Over time, Bob ends up doing business with lots of other bike manufacturers, each of which has their own proprietary mechanism for purchasing. Some use the web, and some rely on fax and phone calls. It’s easy for Bob to forget about all of these niggling details when he’s doing his best just to sell bikes every day. So when Alice joins as a new employee, it takes Bob awhile to remember that he has to call Fabrikam (and all of the other manufacturers) and let them know that Alice should be allowed to make purchases. Alice’s first few weeks on the job are a bit daunting as she learns all of the passwords she needs to know for the various systems she’ll be using, and she’ll be denied access to Fabrikam’s retailer website until Bob gets around to calling Fabrikam to add Alice as a user. What happens when Alice’s role in Bob’s company changes, or even worse, if she leaves the company entirely? When does Fabrikam find out about this?
What we have here are two companies that have established a trust relationship, a covenant, between one another. Fabrikam relies on Bob to indicate which employees should have access to Fabrikam’s resources, and what level of access each should have. Identity federation is all about automating this covenant. Since Fabrikam already trusts Bob to tell the truth about his employees, it makes sense to let Bob’s system authenticate those employees and automatically give Fabrikam the details about each employee’s current role in the company.
Once Bob is responsible for authenticating his own staff, Fabrikam no longer has to issue user accounts for Bob’s employees. When Alice logs into her computer at Bob’s bike shop, that login can be used to tell Fabrikam who Alice is, and what role she plays in Bob’s organization. If Alice leaves the company, all Bob has to remember to do is disable her user account, and she’ll no longer be able to use Fabrikam’s website, or any other manufacturer’s website that federates with Bob. When Alice changes jobs, and Bob adjusts her group memberships in his directory, Fabrikam discovers that change the next time Alice logs on and uses Fabrikam’s web application. What we have now is single sign-on across organizations, and this is a good thing, not just for developers, but for IT pros, users, and shareholders alike.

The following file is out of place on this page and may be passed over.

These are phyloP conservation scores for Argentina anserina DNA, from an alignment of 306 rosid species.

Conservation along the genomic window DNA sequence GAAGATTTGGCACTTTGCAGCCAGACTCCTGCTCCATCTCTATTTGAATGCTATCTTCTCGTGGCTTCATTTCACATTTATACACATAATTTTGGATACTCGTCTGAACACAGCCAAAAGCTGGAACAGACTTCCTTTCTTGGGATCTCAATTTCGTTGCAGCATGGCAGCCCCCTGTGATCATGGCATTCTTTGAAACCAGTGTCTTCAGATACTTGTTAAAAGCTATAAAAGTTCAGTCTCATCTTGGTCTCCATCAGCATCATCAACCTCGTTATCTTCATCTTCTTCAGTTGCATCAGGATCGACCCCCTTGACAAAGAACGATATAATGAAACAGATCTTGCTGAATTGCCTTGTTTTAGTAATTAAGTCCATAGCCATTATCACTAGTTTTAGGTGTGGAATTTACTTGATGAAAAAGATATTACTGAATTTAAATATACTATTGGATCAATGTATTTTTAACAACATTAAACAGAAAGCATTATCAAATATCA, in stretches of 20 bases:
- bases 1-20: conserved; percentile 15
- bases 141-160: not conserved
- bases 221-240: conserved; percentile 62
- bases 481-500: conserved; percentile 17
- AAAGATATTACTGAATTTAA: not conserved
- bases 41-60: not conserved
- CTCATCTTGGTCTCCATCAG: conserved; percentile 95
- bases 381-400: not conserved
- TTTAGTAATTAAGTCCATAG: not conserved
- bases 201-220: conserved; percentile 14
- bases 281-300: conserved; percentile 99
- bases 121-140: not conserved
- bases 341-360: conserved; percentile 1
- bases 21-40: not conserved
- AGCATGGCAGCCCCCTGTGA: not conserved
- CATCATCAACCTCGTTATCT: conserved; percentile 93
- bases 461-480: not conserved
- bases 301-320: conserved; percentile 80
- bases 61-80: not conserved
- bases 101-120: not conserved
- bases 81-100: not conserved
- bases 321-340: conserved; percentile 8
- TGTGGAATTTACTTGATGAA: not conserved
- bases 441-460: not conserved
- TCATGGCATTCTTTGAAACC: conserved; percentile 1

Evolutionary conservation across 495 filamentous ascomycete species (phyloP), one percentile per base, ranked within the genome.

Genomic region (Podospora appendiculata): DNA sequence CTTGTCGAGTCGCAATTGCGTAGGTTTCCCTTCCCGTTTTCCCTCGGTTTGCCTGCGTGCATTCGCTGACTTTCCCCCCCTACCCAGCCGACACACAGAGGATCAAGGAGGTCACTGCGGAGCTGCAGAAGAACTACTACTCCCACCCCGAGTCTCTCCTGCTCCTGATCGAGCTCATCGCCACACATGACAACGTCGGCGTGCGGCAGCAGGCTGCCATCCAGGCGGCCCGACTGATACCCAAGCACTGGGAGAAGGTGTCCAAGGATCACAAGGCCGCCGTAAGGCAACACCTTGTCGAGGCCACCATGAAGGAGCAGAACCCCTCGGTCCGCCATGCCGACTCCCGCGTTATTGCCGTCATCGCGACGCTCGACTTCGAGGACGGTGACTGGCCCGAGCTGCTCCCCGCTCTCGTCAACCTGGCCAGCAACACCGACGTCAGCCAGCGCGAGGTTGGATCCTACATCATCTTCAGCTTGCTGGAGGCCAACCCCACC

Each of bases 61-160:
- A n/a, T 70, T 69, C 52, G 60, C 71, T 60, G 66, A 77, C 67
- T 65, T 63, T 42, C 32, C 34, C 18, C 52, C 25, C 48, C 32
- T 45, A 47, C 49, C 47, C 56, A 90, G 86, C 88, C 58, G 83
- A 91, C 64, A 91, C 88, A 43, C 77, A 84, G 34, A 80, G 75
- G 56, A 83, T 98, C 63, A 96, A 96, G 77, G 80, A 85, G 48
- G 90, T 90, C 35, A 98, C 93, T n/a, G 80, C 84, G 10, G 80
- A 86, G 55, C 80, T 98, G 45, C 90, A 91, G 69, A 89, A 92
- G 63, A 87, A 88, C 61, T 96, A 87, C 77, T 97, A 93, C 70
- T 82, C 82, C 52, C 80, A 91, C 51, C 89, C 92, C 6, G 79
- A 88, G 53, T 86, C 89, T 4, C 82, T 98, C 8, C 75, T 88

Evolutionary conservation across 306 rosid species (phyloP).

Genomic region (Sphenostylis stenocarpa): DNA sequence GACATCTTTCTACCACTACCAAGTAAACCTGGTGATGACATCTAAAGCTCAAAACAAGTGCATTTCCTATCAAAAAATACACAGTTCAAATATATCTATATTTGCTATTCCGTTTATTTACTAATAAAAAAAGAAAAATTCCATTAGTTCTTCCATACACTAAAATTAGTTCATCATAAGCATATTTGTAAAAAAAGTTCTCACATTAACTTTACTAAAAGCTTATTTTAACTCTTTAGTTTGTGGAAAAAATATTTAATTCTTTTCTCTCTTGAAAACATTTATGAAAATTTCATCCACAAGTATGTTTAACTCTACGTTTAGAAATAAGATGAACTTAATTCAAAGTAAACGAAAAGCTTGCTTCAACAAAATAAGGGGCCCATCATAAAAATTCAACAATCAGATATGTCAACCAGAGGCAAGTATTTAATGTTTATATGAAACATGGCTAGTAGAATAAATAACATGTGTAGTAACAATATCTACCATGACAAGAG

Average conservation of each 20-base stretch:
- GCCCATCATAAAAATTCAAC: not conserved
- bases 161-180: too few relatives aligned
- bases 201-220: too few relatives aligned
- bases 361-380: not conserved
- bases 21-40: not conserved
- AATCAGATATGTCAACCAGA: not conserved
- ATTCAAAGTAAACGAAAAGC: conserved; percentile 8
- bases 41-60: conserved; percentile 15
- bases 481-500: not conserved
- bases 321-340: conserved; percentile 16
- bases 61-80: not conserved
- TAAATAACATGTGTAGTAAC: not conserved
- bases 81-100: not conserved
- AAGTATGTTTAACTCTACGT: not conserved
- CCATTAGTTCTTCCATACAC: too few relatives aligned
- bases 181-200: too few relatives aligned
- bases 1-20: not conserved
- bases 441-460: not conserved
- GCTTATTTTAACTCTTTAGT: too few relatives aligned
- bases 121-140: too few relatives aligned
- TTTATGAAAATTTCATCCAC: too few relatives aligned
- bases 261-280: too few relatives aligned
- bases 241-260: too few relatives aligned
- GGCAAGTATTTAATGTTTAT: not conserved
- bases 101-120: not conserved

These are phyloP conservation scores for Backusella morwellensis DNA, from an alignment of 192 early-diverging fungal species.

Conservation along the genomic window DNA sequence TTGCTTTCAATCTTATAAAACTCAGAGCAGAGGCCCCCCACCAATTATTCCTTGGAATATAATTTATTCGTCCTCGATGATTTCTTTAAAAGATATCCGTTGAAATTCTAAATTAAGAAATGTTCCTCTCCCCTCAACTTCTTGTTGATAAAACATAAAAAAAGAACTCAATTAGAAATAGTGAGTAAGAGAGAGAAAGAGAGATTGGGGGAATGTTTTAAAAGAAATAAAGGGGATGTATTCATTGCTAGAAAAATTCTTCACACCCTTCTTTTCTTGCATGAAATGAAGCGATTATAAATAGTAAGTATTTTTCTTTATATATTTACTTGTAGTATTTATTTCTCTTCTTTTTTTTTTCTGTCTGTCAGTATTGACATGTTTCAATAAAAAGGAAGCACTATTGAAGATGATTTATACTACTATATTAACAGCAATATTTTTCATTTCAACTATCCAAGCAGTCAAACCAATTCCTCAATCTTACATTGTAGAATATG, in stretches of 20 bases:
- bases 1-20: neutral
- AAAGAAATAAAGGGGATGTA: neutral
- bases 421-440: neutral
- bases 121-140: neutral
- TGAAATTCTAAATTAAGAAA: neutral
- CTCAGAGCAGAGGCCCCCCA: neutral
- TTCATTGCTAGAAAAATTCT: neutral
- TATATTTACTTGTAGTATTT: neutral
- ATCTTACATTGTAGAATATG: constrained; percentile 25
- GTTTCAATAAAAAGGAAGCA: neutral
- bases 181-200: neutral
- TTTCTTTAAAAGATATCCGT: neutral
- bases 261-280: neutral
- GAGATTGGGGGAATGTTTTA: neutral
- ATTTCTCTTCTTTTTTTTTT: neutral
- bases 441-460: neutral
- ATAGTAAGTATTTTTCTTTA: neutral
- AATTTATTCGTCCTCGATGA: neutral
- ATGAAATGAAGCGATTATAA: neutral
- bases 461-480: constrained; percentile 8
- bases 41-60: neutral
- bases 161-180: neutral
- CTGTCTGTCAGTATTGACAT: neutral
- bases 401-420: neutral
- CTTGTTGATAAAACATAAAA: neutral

Even within a single company, federation can be useful. If you end up with two different implementations, say Java-based and Microsoft .NET-connected, as long as your applications are built to support federated identity, you have a clear path to achieve single sign-on, and all of the benefits it provides.
Identity federation works by introducing a second issuer. Your applications still trust the same STS they used to, and it will continue to issue all of the tokens that your application needs. But now instead of directly authenticating all users directly, your STS will be configured to accept SAML tokens from partner organizations, leaving it to them to authenticate users in their own realm in a way that makes sense.
In Figure 4, the client is in a different security realm over in Bob’s bike shop, while the relying party is still in Fabrikam’s data center. In this case, the client (Alice, say) authenticates with Bob’s STS (1) and gets a security token that she can send to Fabrikam. This token indicates that Alice has been authenticated by Bob’s security infrastructure, and includes claims that specify what roles she plays in Bob’s organization. The client sends this token to Fabrikam’s STS, where it evaluates the claims, decides whether Alice should be allowed to access the relying party in question, and issues a second security token that contains the claims the relying party expects.
The client sends this second token to the relying party(3), which now discovers Alice as a new user, and allows her to access the application according to the claims issued by Fabrikam’s STS.
Note that the relying party didn’t have to concern itself with validating a security token from Bob’s bike shop. Fabrikam’s authority did all of that heavy lifting: making certain to issue security tokens only to trusted partners that have previously established a relationship with Fabrikam. In this example, the relying party will always get tokens from its own STS. If it sees a token from anywhere else, it will reject it outright. This keeps your applications as simple as possible.
Source: Microsoft Geneva Website